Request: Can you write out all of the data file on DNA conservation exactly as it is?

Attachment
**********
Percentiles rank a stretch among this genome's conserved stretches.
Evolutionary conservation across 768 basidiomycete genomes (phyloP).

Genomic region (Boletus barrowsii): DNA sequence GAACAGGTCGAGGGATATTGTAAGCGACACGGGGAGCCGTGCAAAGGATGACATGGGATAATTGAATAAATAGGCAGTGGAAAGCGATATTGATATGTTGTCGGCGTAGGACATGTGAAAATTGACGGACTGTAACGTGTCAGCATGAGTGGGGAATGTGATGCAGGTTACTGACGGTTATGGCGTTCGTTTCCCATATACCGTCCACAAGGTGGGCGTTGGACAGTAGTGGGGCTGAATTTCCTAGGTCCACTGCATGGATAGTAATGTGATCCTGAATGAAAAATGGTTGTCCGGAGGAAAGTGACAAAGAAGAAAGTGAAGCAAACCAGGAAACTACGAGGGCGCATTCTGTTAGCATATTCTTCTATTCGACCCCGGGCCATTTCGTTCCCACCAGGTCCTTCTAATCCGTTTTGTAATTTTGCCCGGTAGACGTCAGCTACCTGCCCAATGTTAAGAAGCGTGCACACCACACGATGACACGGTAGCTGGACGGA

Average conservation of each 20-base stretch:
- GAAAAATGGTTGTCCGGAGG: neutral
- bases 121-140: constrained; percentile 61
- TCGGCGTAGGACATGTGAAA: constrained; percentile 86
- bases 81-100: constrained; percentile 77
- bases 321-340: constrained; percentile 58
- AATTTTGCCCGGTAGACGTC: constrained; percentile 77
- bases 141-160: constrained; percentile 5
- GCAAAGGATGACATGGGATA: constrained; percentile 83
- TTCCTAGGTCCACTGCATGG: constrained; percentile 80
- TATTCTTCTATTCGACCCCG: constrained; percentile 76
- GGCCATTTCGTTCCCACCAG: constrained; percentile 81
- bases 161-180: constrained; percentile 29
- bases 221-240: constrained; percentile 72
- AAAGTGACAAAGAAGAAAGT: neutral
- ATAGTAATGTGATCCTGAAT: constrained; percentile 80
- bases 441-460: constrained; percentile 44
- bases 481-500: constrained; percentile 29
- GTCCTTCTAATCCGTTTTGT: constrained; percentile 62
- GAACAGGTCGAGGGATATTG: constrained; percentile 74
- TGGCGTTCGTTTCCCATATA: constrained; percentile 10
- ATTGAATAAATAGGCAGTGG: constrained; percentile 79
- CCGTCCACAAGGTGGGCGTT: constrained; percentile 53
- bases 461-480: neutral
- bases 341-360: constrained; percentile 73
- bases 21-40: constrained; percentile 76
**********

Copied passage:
Percentiles rank a stretch among this genome's conserved stretches.
Evolutionary conservation across 768 basidiomycete genomes (phyloP).

Genomic region (Boletus barrowsii): DNA sequence GAACAGGTCGAGGGATATTGTAAGCGACACGGGGAGCCGTGCAAAGGATGACATGGGATAATTGAATAAATAGGCAGTGGAAAGCGATATTGATATGTTGTCGGCGTAGGACATGTGAAAATTGACGGACTGTAACGTGTCAGCATGAGTGGGGAATGTGATGCAGGTTACTGACGGTTATGGCGTTCGTTTCCCATATACCGTCCACAAGGTGGGCGTTGGACAGTAGTGGGGCTGAATTTCCTAGGTCCACTGCATGGATAGTAATGTGATCCTGAATGAAAAATGGTTGTCCGGAGGAAAGTGACAAAGAAGAAAGTGAAGCAAACCAGGAAACTACGAGGGCGCATTCTGTTAGCATATTCTTCTATTCGACCCCGGGCCATTTCGTTCCCACCAGGTCCTTCTAATCCGTTTTGTAATTTTGCCCGGTAGACGTCAGCTACCTGCCCAATGTTAAGAAGCGTGCACACCACACGATGACACGGTAGCTGGACGGA

Average conservation of each 20-base stretch:
- GAAAAATGGTTGTCCGGAGG: neutral
- bases 121-140: constrained; percentile 61
- TCGGCGTAGGACATGTGAAA: constrained; percentile 86
- bases 81-100: constrained; percentile 77
- bases 321-340: constrained; percentile 58
- AATTTTGCCCGGTAGACGTC: constrained; percentile 77
- bases 141-160: constrained; percentile 5
- GCAAAGGATGACATGGGATA: constrained; percentile 83
- TTCCTAGGTCCACTGCATGG: constrained; percentile 80
- TATTCTTCTATTCGACCCCG: constrained; percentile 76
- GGCCATTTCGTTCCCACCAG: constrained; percentile 81
- bases 161-180: constrained; percentile 29
- bases 221-240: constrained; percentile 72
- AAAGTGACAAAGAAGAAAGT: neutral
- ATAGTAATGTGATCCTGAAT: constrained; percentile 80
- bases 441-460: constrained; percentile 44
- bases 481-500: constrained; percentile 29
- GTCCTTCTAATCCGTTTTGT: constrained; percentile 62
- GAACAGGTCGAGGGATATTG: constrained; percentile 74
- TGGCGTTCGTTTCCCATATA: constrained; percentile 10
- ATTGAATAAATAGGCAGTGG: constrained; percentile 79
- CCGTCCACAAGGTGGGCGTT: constrained; percentile 53
- bases 461-480: neutral
- bases 341-360: constrained; percentile 73
- bases 21-40: constrained; percentile 76